As competition for student enrollment heats up, school district leaders are pulling out all the stops to ensure their schools remain the first choice for families.
Charters and private schools famously use advertising and marketing to build their brand in hopes of siphoning families from the public school system. Now, many public school leaders are working to beat the rising tide of alternative education providers at their own game.
“We embrace school choice because we believe we can convince the public to choose us,” Erin Helm, Communications Director at Scottsdale Unified School District (SUSD) in Arizona, tells ABC 15, adding, “marketing is a very important part of that.”
Where many districts have struggled to scrap together budgets for TV, radio, or web advertising, SUSD recently partnered with local community members to launch a new school marketing campaign for free.
As ABC 15 Arizona reports, Mark Wahlstrom, a district parent who happens to own a media company in the Scottsdale area, produced promotional highlight reels for each school in the district. The cost of production is funded by local real estate ads linked to each video.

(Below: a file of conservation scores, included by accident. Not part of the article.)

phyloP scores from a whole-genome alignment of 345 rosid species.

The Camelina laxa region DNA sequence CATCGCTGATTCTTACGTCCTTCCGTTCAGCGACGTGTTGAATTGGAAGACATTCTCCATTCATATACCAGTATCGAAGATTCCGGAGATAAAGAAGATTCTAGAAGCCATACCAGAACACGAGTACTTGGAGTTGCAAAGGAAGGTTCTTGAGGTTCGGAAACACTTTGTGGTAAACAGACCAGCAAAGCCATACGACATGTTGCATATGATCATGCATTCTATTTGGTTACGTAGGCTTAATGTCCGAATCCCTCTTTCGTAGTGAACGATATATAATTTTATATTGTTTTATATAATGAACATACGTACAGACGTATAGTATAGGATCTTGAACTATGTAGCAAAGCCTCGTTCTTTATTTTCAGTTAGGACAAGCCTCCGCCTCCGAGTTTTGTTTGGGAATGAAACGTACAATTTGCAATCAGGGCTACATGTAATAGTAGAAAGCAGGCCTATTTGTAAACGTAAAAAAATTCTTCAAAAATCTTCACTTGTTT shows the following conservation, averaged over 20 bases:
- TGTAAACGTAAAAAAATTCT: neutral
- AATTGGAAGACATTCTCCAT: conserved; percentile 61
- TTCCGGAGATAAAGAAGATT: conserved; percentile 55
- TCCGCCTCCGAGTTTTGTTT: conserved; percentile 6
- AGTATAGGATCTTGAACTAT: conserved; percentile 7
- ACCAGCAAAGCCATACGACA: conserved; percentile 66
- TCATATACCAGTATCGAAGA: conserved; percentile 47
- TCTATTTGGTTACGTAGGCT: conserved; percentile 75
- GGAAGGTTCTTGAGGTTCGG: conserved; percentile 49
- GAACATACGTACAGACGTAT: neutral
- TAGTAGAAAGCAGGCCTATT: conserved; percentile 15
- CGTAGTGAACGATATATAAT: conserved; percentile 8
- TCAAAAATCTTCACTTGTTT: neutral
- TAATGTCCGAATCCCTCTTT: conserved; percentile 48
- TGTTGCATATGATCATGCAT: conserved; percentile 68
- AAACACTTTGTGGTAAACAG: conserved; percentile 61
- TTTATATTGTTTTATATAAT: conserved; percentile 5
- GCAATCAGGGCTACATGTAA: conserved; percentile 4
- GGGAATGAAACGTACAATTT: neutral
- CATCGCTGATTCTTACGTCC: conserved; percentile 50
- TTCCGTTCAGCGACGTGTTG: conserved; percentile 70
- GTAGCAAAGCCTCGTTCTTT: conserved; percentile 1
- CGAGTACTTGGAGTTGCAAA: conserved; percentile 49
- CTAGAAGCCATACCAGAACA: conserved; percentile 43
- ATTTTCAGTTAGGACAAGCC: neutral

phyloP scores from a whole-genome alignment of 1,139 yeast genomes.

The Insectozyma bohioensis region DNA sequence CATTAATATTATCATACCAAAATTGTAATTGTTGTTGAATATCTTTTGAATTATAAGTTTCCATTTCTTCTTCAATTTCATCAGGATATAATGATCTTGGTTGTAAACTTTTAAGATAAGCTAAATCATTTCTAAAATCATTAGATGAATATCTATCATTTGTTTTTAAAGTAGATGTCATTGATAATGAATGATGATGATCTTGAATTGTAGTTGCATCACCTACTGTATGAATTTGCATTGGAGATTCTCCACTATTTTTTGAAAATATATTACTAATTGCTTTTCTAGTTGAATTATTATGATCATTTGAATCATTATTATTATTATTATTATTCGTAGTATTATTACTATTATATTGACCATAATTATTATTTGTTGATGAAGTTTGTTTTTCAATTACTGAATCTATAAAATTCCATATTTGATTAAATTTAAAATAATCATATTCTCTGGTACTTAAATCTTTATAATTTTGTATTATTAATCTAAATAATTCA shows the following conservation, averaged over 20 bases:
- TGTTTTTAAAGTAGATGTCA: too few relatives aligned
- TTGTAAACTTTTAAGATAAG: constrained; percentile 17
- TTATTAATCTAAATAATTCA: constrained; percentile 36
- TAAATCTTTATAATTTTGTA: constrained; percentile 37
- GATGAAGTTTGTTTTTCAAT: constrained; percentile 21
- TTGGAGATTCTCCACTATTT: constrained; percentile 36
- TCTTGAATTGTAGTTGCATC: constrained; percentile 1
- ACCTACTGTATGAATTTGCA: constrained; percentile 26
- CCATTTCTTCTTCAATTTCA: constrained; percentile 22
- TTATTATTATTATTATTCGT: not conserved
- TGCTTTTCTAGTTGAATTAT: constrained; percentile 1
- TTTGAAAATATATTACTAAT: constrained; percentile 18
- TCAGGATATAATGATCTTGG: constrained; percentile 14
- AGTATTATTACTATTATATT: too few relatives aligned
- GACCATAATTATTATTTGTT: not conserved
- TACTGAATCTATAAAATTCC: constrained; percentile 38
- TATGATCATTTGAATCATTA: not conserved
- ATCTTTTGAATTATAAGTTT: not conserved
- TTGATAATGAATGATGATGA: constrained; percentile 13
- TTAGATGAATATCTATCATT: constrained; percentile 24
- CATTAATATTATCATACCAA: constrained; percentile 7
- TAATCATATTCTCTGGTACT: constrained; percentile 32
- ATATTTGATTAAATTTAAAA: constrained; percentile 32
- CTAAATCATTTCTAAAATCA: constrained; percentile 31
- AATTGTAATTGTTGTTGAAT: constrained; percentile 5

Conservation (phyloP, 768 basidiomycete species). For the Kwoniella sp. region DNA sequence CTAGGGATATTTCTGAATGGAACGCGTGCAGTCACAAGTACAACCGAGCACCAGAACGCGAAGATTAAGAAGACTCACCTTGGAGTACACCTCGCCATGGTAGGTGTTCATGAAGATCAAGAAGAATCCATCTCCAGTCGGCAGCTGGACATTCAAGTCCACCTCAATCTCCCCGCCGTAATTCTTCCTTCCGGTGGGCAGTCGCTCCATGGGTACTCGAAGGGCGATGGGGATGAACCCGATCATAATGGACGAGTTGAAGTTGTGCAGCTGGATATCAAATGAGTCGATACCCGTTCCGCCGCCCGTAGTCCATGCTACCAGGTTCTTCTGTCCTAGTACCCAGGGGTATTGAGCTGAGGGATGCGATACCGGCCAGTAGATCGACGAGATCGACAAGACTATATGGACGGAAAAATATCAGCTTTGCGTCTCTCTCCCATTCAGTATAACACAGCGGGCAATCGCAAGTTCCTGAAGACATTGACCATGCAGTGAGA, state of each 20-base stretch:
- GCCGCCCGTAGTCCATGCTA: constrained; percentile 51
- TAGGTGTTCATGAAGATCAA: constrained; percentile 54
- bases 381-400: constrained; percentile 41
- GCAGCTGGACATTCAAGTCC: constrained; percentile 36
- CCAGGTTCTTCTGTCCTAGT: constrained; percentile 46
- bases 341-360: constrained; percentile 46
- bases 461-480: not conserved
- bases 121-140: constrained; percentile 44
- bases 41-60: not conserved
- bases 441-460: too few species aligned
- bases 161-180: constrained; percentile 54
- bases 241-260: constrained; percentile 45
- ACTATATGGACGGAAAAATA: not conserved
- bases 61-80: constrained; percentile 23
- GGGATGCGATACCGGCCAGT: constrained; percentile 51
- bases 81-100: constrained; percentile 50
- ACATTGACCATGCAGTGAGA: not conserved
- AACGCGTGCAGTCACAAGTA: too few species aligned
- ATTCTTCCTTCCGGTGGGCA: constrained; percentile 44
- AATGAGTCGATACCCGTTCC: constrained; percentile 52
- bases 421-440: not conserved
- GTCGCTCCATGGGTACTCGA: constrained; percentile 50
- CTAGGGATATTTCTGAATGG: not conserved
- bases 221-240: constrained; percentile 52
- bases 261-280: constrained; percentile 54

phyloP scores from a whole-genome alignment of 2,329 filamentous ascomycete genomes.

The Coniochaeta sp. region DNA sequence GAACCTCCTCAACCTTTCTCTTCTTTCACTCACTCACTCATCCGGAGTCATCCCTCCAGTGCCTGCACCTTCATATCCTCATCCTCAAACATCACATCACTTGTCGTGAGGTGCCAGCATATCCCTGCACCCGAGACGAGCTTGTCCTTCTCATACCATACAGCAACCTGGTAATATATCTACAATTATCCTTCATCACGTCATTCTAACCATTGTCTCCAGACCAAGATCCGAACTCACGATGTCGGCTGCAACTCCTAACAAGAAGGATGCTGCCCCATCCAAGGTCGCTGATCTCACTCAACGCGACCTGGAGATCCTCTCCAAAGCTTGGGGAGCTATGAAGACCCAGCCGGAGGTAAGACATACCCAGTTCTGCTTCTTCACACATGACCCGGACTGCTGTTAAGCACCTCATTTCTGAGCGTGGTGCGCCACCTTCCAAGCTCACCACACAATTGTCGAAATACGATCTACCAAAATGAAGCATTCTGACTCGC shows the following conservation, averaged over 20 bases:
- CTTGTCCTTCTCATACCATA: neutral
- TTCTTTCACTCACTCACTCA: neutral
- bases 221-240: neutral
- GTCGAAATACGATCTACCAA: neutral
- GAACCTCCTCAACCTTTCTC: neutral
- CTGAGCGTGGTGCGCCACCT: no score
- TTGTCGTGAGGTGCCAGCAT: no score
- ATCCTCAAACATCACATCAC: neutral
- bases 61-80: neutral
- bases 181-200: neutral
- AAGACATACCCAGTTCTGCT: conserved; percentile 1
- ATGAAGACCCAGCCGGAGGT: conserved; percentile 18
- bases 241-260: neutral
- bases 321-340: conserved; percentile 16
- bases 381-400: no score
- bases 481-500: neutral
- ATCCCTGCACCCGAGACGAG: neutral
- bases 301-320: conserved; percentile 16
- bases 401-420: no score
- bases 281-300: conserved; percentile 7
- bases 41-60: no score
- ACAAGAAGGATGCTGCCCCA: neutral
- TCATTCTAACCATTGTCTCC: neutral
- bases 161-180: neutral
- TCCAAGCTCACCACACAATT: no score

Wahlstrom says the campaign’s success comes not from the production value of the videos, but from the schools themselves. “They’ve got a great story,” he tells ABC 15. “It’s our job to help them tell that story and get out there.”
For more on the video marketing campaign, check out ABC 15’s report below:
SUSD’s story is yet one more example of a community coming together to bolster the profile of its local public schools.
While savvy guerilla marketing can help spread the word, relying on ads or videos to stave off shrinking enrollments probably isn’t the best course.
As school marketing consultant Joel Gagne says in a recent guide from K12 Insight on school market share (K12 Insight produces TrustED), public schools have a stronger advantage than they sometimes realize.
“Established schools have inherent advantages. They are a significant part of the fabric of their community. Many times, they are the largest employer in their community. If K12 leaders are smart and communicate to their stakeholders well, they can use these advantages.”
Has your school or district invested in marketing to stay competitive? Has it worked? What else are you doing to retain and attract students and families? Tell us in the comments.